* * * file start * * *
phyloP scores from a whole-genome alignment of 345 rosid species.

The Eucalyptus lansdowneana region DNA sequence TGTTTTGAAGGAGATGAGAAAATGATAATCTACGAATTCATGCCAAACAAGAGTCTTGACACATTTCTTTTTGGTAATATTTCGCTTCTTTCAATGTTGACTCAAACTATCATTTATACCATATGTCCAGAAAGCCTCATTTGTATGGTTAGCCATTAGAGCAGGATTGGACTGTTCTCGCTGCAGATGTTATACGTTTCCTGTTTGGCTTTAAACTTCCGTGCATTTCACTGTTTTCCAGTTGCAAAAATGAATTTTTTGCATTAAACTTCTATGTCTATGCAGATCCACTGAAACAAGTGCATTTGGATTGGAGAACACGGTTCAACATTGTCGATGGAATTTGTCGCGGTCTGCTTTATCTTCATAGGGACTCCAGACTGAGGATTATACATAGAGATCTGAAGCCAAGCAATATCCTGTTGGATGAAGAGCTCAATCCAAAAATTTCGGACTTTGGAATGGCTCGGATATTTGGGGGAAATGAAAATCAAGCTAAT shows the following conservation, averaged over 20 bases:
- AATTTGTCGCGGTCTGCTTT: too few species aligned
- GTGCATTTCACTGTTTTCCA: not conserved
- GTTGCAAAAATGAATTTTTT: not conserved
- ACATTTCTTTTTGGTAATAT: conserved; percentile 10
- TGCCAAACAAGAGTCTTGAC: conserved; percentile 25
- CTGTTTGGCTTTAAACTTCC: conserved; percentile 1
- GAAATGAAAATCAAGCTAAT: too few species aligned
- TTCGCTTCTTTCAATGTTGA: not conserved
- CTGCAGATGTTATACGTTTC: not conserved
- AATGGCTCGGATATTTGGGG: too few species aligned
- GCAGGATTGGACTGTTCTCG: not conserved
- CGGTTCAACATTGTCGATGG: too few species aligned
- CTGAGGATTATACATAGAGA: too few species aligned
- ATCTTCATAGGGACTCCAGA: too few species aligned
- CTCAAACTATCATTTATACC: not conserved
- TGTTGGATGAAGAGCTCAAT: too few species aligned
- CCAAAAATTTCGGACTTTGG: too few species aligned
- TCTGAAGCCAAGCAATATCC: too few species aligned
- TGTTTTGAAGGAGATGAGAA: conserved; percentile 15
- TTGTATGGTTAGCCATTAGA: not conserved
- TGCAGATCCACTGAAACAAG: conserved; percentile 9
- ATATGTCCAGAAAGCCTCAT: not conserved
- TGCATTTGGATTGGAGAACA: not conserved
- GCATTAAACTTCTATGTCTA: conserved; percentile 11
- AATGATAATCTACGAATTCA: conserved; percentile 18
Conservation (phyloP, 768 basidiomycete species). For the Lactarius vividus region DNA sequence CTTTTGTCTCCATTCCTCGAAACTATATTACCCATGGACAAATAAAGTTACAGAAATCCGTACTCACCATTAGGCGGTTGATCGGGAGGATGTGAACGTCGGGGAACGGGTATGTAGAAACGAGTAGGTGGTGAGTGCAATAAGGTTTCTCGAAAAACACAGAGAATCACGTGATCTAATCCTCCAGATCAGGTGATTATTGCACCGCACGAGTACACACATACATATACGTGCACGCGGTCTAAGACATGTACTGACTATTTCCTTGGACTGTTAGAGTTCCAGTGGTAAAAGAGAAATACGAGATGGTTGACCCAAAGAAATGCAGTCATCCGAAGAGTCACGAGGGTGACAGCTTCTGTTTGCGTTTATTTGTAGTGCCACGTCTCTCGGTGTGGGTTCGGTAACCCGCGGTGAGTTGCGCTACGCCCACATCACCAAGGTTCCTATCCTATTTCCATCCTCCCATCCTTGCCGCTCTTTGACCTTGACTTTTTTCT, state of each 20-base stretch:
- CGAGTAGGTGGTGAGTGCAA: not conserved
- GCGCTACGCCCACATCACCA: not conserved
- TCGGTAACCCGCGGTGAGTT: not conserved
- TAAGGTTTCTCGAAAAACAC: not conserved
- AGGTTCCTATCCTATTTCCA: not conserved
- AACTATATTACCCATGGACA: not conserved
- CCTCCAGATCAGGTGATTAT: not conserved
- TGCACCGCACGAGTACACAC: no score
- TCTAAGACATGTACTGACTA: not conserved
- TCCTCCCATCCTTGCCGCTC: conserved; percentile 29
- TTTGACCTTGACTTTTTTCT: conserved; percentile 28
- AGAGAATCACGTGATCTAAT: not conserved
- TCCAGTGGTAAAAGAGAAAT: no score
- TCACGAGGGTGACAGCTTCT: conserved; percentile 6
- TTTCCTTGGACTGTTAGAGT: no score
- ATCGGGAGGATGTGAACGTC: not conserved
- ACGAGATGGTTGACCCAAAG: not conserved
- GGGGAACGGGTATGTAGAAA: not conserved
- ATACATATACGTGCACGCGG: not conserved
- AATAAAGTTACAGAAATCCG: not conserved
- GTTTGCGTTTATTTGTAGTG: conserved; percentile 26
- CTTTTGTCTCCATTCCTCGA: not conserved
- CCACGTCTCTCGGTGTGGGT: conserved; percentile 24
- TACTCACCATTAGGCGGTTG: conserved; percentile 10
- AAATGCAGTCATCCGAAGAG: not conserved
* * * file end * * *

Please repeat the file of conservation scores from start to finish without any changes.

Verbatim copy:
phyloP scores from a whole-genome alignment of 345 rosid species.

The Eucalyptus lansdowneana region DNA sequence TGTTTTGAAGGAGATGAGAAAATGATAATCTACGAATTCATGCCAAACAAGAGTCTTGACACATTTCTTTTTGGTAATATTTCGCTTCTTTCAATGTTGACTCAAACTATCATTTATACCATATGTCCAGAAAGCCTCATTTGTATGGTTAGCCATTAGAGCAGGATTGGACTGTTCTCGCTGCAGATGTTATACGTTTCCTGTTTGGCTTTAAACTTCCGTGCATTTCACTGTTTTCCAGTTGCAAAAATGAATTTTTTGCATTAAACTTCTATGTCTATGCAGATCCACTGAAACAAGTGCATTTGGATTGGAGAACACGGTTCAACATTGTCGATGGAATTTGTCGCGGTCTGCTTTATCTTCATAGGGACTCCAGACTGAGGATTATACATAGAGATCTGAAGCCAAGCAATATCCTGTTGGATGAAGAGCTCAATCCAAAAATTTCGGACTTTGGAATGGCTCGGATATTTGGGGGAAATGAAAATCAAGCTAAT shows the following conservation, averaged over 20 bases:
- AATTTGTCGCGGTCTGCTTT: too few species aligned
- GTGCATTTCACTGTTTTCCA: not conserved
- GTTGCAAAAATGAATTTTTT: not conserved
- ACATTTCTTTTTGGTAATAT: conserved; percentile 10
- TGCCAAACAAGAGTCTTGAC: conserved; percentile 25
- CTGTTTGGCTTTAAACTTCC: conserved; percentile 1
- GAAATGAAAATCAAGCTAAT: too few species aligned
- TTCGCTTCTTTCAATGTTGA: not conserved
- CTGCAGATGTTATACGTTTC: not conserved
- AATGGCTCGGATATTTGGGG: too few species aligned
- GCAGGATTGGACTGTTCTCG: not conserved
- CGGTTCAACATTGTCGATGG: too few species aligned
- CTGAGGATTATACATAGAGA: too few species aligned
- ATCTTCATAGGGACTCCAGA: too few species aligned
- CTCAAACTATCATTTATACC: not conserved
- TGTTGGATGAAGAGCTCAAT: too few species aligned
- CCAAAAATTTCGGACTTTGG: too few species aligned
- TCTGAAGCCAAGCAATATCC: too few species aligned
- TGTTTTGAAGGAGATGAGAA: conserved; percentile 15
- TTGTATGGTTAGCCATTAGA: not conserved
- TGCAGATCCACTGAAACAAG: conserved; percentile 9
- ATATGTCCAGAAAGCCTCAT: not conserved
- TGCATTTGGATTGGAGAACA: not conserved
- GCATTAAACTTCTATGTCTA: conserved; percentile 11
- AATGATAATCTACGAATTCA: conserved; percentile 18
Conservation (phyloP, 768 basidiomycete species). For the Lactarius vividus region DNA sequence CTTTTGTCTCCATTCCTCGAAACTATATTACCCATGGACAAATAAAGTTACAGAAATCCGTACTCACCATTAGGCGGTTGATCGGGAGGATGTGAACGTCGGGGAACGGGTATGTAGAAACGAGTAGGTGGTGAGTGCAATAAGGTTTCTCGAAAAACACAGAGAATCACGTGATCTAATCCTCCAGATCAGGTGATTATTGCACCGCACGAGTACACACATACATATACGTGCACGCGGTCTAAGACATGTACTGACTATTTCCTTGGACTGTTAGAGTTCCAGTGGTAAAAGAGAAATACGAGATGGTTGACCCAAAGAAATGCAGTCATCCGAAGAGTCACGAGGGTGACAGCTTCTGTTTGCGTTTATTTGTAGTGCCACGTCTCTCGGTGTGGGTTCGGTAACCCGCGGTGAGTTGCGCTACGCCCACATCACCAAGGTTCCTATCCTATTTCCATCCTCCCATCCTTGCCGCTCTTTGACCTTGACTTTTTTCT, state of each 20-base stretch:
- CGAGTAGGTGGTGAGTGCAA: not conserved
- GCGCTACGCCCACATCACCA: not conserved
- TCGGTAACCCGCGGTGAGTT: not conserved
- TAAGGTTTCTCGAAAAACAC: not conserved
- AGGTTCCTATCCTATTTCCA: not conserved
- AACTATATTACCCATGGACA: not conserved
- CCTCCAGATCAGGTGATTAT: not conserved
- TGCACCGCACGAGTACACAC: no score
- TCTAAGACATGTACTGACTA: not conserved
- TCCTCCCATCCTTGCCGCTC: conserved; percentile 29
- TTTGACCTTGACTTTTTTCT: conserved; percentile 28
- AGAGAATCACGTGATCTAAT: not conserved
- TCCAGTGGTAAAAGAGAAAT: no score
- TCACGAGGGTGACAGCTTCT: conserved; percentile 6
- TTTCCTTGGACTGTTAGAGT: no score
- ATCGGGAGGATGTGAACGTC: not conserved
- ACGAGATGGTTGACCCAAAG: not conserved
- GGGGAACGGGTATGTAGAAA: not conserved
- ATACATATACGTGCACGCGG: not conserved
- AATAAAGTTACAGAAATCCG: not conserved
- GTTTGCGTTTATTTGTAGTG: conserved; percentile 26
- CTTTTGTCTCCATTCCTCGA: not conserved
- CCACGTCTCTCGGTGTGGGT: conserved; percentile 24
- TACTCACCATTAGGCGGTTG: conserved; percentile 10
- AAATGCAGTCATCCGAAGAG: not conserved